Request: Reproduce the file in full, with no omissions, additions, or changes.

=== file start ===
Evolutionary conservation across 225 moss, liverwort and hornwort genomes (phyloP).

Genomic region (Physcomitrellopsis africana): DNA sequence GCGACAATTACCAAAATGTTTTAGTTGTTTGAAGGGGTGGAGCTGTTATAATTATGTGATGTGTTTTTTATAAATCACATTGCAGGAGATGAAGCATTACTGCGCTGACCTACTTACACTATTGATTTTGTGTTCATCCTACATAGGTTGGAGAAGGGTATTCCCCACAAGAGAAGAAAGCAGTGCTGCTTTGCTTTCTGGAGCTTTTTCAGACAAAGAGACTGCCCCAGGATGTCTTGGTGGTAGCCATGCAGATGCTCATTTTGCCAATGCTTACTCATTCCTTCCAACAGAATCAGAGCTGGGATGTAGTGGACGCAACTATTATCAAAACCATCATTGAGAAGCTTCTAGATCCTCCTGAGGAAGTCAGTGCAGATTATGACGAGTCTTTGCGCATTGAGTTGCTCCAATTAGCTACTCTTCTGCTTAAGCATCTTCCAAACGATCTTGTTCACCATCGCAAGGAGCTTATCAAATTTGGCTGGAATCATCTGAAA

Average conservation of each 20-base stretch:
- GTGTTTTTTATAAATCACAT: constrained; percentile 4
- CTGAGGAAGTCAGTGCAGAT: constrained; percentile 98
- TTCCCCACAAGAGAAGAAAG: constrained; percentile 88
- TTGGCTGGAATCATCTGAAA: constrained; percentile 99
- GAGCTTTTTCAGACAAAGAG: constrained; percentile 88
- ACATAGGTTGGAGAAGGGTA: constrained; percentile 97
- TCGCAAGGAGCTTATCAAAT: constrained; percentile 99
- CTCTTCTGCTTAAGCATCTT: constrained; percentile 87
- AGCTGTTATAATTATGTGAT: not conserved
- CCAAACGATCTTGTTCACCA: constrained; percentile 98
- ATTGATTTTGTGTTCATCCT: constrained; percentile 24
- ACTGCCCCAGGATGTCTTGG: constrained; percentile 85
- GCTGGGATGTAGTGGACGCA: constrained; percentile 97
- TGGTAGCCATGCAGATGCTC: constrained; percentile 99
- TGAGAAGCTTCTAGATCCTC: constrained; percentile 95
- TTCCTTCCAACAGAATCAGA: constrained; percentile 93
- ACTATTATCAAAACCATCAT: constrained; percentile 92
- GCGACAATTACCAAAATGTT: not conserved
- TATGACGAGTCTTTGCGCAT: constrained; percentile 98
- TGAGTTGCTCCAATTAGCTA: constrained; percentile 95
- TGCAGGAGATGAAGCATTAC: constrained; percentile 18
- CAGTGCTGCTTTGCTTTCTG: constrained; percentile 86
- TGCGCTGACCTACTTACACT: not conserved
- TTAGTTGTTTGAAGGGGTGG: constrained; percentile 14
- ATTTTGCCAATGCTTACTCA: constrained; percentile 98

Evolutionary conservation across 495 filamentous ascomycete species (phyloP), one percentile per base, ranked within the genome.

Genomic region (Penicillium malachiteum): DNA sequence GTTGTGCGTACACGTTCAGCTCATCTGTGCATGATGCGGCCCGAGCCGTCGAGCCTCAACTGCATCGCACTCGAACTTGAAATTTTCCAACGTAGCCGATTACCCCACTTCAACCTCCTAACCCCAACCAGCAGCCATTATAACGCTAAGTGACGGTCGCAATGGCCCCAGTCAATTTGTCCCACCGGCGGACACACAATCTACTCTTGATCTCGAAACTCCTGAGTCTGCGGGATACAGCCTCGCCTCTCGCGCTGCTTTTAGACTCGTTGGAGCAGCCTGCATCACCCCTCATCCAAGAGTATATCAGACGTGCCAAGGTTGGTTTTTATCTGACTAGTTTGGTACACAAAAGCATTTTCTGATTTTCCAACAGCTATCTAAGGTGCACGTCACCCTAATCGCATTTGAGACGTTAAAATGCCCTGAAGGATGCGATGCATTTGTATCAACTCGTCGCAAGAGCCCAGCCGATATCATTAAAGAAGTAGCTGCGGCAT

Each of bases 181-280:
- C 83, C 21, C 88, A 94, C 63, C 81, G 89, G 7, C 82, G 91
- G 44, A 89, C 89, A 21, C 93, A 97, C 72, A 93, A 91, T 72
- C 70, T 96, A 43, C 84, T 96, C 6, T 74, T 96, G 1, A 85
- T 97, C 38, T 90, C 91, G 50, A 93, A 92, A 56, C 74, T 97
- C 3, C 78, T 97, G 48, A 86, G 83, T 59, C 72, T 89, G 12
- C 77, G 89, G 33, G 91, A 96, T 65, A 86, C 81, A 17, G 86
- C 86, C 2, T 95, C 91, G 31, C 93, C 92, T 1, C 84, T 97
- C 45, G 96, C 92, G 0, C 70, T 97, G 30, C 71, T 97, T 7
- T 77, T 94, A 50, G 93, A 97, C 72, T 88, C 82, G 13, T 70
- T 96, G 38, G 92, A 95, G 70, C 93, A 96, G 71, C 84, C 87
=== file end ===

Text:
Evolutionary conservation across 225 moss, liverwort and hornwort genomes (phyloP).

Genomic region (Physcomitrellopsis africana): DNA sequence GCGACAATTACCAAAATGTTTTAGTTGTTTGAAGGGGTGGAGCTGTTATAATTATGTGATGTGTTTTTTATAAATCACATTGCAGGAGATGAAGCATTACTGCGCTGACCTACTTACACTATTGATTTTGTGTTCATCCTACATAGGTTGGAGAAGGGTATTCCCCACAAGAGAAGAAAGCAGTGCTGCTTTGCTTTCTGGAGCTTTTTCAGACAAAGAGACTGCCCCAGGATGTCTTGGTGGTAGCCATGCAGATGCTCATTTTGCCAATGCTTACTCATTCCTTCCAACAGAATCAGAGCTGGGATGTAGTGGACGCAACTATTATCAAAACCATCATTGAGAAGCTTCTAGATCCTCCTGAGGAAGTCAGTGCAGATTATGACGAGTCTTTGCGCATTGAGTTGCTCCAATTAGCTACTCTTCTGCTTAAGCATCTTCCAAACGATCTTGTTCACCATCGCAAGGAGCTTATCAAATTTGGCTGGAATCATCTGAAA

Average conservation of each 20-base stretch:
- GTGTTTTTTATAAATCACAT: constrained; percentile 4
- CTGAGGAAGTCAGTGCAGAT: constrained; percentile 98
- TTCCCCACAAGAGAAGAAAG: constrained; percentile 88
- TTGGCTGGAATCATCTGAAA: constrained; percentile 99
- GAGCTTTTTCAGACAAAGAG: constrained; percentile 88
- ACATAGGTTGGAGAAGGGTA: constrained; percentile 97
- TCGCAAGGAGCTTATCAAAT: constrained; percentile 99
- CTCTTCTGCTTAAGCATCTT: constrained; percentile 87
- AGCTGTTATAATTATGTGAT: not conserved
- CCAAACGATCTTGTTCACCA: constrained; percentile 98
- ATTGATTTTGTGTTCATCCT: constrained; percentile 24
- ACTGCCCCAGGATGTCTTGG: constrained; percentile 85
- GCTGGGATGTAGTGGACGCA: constrained; percentile 97
- TGGTAGCCATGCAGATGCTC: constrained; percentile 99
- TGAGAAGCTTCTAGATCCTC: constrained; percentile 95
- TTCCTTCCAACAGAATCAGA: constrained; percentile 93
- ACTATTATCAAAACCATCAT: constrained; percentile 92
- GCGACAATTACCAAAATGTT: not conserved
- TATGACGAGTCTTTGCGCAT: constrained; percentile 98
- TGAGTTGCTCCAATTAGCTA: constrained; percentile 95
- TGCAGGAGATGAAGCATTAC: constrained; percentile 18
- CAGTGCTGCTTTGCTTTCTG: constrained; percentile 86
- TGCGCTGACCTACTTACACT: not conserved
- TTAGTTGTTTGAAGGGGTGG: constrained; percentile 14
- ATTTTGCCAATGCTTACTCA: constrained; percentile 98

Evolutionary conservation across 495 filamentous ascomycete species (phyloP), one percentile per base, ranked within the genome.

Genomic region (Penicillium malachiteum): DNA sequence GTTGTGCGTACACGTTCAGCTCATCTGTGCATGATGCGGCCCGAGCCGTCGAGCCTCAACTGCATCGCACTCGAACTTGAAATTTTCCAACGTAGCCGATTACCCCACTTCAACCTCCTAACCCCAACCAGCAGCCATTATAACGCTAAGTGACGGTCGCAATGGCCCCAGTCAATTTGTCCCACCGGCGGACACACAATCTACTCTTGATCTCGAAACTCCTGAGTCTGCGGGATACAGCCTCGCCTCTCGCGCTGCTTTTAGACTCGTTGGAGCAGCCTGCATCACCCCTCATCCAAGAGTATATCAGACGTGCCAAGGTTGGTTTTTATCTGACTAGTTTGGTACACAAAAGCATTTTCTGATTTTCCAACAGCTATCTAAGGTGCACGTCACCCTAATCGCATTTGAGACGTTAAAATGCCCTGAAGGATGCGATGCATTTGTATCAACTCGTCGCAAGAGCCCAGCCGATATCATTAAAGAAGTAGCTGCGGCAT

Each of bases 181-280:
- C 83, C 21, C 88, A 94, C 63, C 81, G 89, G 7, C 82, G 91
- G 44, A 89, C 89, A 21, C 93, A 97, C 72, A 93, A 91, T 72
- C 70, T 96, A 43, C 84, T 96, C 6, T 74, T 96, G 1, A 85
- T 97, C 38, T 90, C 91, G 50, A 93, A 92, A 56, C 74, T 97
- C 3, C 78, T 97, G 48, A 86, G 83, T 59, C 72, T 89, G 12
- C 77, G 89, G 33, G 91, A 96, T 65, A 86, C 81, A 17, G 86
- C 86, C 2, T 95, C 91, G 31, C 93, C 92, T 1, C 84, T 97
- C 45, G 96, C 92, G 0, C 70, T 97, G 30, C 71, T 97, T 7
- T 77, T 94, A 50, G 93, A 97, C 72, T 88, C 82, G 13, T 70
- T 96, G 38, G 92, A 95, G 70, C 93, A 96, G 71, C 84, C 87